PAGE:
Reliance JioPhone propels Google Assistant usage in India
Google Assistant sees a six-fold growth after the roll-out to Reliance JioPhones.tech Updated: Feb 16, 2018 11:53 IST
Google Assistant has seen a six-fold growth in its usage in India after it was rolled out to Reliance JioPhone in December last year, the company said.
Reliance JioPhone is the only feature phone to run Google’s smart digital assistant.
“Since we launched the Google Assistant on the first feature phone in December, the Reliance JioPhones, usage of the Assistant in India has grown six times over the past four weeks,” Caesar Sengupta, Vice President, Next Billion Users Team at Google, said in a blog post.
With Google Assistant, the next billion users are fast adopting cutting-edge technology “astonishingly quickly.”
Voice browsers and vernacular focus
“This isn’t just due to many semi-literate or illiterate users, but also the fact that typing is difficult for people who never grew up with a computer keyboard,” he mentioned.
There are estimates that web content is more than 50% English. Hindi, the fourth language in terms of global speakers, is not even in the top 30 languages for web content.
“In countries like India, the generation coming online now is more comfortable in their native language than in English, and so language can be a big blocker to expanding Internet access,” he said.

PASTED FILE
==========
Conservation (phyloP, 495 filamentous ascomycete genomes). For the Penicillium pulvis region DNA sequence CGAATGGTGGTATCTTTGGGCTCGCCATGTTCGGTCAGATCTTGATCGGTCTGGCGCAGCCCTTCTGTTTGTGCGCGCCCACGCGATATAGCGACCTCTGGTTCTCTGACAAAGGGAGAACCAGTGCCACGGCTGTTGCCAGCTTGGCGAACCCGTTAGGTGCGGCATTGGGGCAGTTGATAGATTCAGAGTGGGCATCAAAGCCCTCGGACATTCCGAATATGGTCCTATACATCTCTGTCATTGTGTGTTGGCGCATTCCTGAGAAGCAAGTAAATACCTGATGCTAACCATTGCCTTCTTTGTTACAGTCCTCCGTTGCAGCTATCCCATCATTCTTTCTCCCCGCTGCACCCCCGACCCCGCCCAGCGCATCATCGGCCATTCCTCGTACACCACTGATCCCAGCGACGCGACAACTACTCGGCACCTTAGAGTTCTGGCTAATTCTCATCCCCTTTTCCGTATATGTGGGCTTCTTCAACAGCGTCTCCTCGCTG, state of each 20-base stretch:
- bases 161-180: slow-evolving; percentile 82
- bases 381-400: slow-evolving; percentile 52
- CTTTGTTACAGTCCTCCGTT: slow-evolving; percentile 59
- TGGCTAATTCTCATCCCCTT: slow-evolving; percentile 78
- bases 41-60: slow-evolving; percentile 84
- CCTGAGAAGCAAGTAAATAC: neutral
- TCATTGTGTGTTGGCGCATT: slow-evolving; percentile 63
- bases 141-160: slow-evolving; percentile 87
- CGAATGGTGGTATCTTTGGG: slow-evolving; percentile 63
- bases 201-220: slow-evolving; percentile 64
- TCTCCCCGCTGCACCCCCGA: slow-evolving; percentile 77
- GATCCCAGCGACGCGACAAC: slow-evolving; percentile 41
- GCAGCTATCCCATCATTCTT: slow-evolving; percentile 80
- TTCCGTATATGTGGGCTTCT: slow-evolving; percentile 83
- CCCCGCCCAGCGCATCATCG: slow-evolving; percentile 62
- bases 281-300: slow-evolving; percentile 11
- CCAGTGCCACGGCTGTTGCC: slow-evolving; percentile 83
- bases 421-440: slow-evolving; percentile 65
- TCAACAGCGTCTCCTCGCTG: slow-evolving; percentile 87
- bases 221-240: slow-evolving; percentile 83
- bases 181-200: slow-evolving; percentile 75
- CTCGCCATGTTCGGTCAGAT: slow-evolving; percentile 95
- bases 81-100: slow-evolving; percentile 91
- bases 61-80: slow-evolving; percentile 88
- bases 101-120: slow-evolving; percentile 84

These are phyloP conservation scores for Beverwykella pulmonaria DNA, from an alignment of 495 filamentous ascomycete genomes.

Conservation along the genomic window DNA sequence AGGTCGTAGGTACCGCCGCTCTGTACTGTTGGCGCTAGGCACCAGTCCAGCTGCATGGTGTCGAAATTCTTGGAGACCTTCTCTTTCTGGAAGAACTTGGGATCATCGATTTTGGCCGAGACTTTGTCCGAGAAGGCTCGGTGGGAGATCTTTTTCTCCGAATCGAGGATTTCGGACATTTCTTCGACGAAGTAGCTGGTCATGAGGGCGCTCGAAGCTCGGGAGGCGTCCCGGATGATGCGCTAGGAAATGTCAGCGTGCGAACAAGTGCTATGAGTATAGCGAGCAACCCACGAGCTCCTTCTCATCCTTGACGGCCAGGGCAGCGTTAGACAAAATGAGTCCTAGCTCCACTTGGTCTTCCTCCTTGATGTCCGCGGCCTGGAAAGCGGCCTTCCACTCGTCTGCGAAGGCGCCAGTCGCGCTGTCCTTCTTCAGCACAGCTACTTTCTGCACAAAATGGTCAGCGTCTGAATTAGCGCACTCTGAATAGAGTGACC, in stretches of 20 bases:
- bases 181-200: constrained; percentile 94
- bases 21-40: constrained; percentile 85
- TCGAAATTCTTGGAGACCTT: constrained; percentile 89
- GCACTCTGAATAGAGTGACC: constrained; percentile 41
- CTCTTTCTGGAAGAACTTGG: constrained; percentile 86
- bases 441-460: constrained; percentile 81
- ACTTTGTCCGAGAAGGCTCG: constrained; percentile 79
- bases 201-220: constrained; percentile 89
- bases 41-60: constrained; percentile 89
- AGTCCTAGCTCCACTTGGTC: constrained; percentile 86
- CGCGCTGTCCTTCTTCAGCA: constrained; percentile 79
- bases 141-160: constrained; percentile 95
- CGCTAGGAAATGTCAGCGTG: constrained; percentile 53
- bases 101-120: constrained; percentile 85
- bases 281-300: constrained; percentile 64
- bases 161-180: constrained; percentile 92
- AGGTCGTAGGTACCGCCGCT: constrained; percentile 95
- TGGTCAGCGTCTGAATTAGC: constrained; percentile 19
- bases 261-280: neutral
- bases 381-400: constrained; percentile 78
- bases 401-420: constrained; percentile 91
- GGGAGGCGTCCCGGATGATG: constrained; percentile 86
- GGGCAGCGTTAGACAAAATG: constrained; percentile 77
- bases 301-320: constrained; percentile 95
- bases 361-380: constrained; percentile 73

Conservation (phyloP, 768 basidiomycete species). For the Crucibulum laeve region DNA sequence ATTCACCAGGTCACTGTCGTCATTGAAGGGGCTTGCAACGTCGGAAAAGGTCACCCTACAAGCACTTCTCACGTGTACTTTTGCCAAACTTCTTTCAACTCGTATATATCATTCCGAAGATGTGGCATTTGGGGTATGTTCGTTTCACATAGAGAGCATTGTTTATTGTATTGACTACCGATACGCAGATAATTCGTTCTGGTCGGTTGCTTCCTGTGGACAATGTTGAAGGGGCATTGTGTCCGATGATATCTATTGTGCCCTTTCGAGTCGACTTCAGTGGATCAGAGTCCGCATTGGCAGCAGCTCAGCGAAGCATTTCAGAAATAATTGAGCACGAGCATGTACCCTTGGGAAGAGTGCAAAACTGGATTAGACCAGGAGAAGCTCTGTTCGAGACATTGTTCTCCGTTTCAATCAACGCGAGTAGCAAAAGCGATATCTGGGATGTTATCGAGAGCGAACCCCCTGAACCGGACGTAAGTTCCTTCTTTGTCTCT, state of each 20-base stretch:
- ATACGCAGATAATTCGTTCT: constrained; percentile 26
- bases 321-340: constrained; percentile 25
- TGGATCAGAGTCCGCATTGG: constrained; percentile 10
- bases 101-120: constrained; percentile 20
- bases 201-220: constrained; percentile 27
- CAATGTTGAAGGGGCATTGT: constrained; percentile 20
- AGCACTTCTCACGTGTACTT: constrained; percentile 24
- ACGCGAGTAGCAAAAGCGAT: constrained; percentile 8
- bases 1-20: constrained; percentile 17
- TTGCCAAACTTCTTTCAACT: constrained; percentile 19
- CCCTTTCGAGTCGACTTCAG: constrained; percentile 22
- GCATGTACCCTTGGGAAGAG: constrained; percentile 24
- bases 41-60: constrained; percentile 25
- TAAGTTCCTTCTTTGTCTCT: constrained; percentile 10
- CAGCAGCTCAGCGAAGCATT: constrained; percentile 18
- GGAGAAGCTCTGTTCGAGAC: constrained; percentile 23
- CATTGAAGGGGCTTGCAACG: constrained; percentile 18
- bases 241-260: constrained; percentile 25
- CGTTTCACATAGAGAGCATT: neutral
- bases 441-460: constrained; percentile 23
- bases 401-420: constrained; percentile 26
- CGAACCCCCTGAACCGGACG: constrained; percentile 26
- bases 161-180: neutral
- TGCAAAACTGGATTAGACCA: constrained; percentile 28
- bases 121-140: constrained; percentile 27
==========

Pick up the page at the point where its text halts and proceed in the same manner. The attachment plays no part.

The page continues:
Going forward, Google believes the demand for local content will reverse the language imbalance, leading to an Internet more inclusive of the entire world’s language diversity. According to Sengupta, the next billion users will be the first to truly embrace ubiquitous computing, expecting apps to work in a natural way rather than having to learn all the artificial commands that we did on PCs.
Emerging markets to drive the future
The future of the Internet is in the hands of the next billion users - the latest generation of users in places like Brazil, China, India, Indonesia and Nigeria. “A mobile-only mindset, an instinct for ubiquitous computing and a demand for localised content are three key things that are driving next billion users to connect to the Internet,” the Google executive reiterated.
Today, more than three billion people -- more than half of them in Asia -- own smartphones. Most of the next billion users have never used a PC and may never use one.
“They don’t think of the Internet as something you access with a mouse and a keyboard. A computer is a smartphone, and it also doubles up as a television, a wallet, a classroom and a portal for government services,” Sengupta noted.